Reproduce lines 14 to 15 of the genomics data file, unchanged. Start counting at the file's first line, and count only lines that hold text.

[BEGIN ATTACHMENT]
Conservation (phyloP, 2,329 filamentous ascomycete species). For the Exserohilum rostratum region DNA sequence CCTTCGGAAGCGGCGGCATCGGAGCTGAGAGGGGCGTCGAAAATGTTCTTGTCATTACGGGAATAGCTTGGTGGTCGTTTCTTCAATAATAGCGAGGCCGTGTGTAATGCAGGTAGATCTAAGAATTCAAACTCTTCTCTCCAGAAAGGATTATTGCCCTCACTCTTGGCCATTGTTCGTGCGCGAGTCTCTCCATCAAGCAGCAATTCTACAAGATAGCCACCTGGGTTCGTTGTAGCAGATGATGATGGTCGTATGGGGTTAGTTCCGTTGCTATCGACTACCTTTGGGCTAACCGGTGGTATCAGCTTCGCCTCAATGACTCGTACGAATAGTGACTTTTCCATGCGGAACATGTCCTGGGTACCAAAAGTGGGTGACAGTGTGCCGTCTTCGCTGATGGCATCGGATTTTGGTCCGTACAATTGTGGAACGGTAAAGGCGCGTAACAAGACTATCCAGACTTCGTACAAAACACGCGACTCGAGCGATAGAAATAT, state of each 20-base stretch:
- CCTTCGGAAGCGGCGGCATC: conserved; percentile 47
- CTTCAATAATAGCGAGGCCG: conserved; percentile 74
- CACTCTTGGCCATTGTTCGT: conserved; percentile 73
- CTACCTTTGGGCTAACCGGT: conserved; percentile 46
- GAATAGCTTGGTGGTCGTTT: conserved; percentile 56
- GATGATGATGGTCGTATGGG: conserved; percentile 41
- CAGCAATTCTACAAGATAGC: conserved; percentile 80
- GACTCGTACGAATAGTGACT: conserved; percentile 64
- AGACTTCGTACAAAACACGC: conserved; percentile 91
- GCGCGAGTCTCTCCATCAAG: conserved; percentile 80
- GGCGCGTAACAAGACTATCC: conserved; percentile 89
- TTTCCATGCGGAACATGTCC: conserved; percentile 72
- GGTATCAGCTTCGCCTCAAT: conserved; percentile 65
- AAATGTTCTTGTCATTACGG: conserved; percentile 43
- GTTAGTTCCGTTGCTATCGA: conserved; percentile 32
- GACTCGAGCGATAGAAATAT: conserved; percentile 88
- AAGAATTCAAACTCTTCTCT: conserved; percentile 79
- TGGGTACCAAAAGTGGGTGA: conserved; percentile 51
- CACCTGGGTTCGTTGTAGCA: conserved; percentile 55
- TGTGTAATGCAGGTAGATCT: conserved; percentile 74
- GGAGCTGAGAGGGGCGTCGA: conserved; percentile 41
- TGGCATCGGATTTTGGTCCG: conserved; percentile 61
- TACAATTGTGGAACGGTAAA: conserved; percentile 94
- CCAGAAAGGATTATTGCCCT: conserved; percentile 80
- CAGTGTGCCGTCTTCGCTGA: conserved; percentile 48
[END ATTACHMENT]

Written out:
- GGTATCAGCTTCGCCTCAAT: conserved; percentile 65
- AAATGTTCTTGTCATTACGG: conserved; percentile 43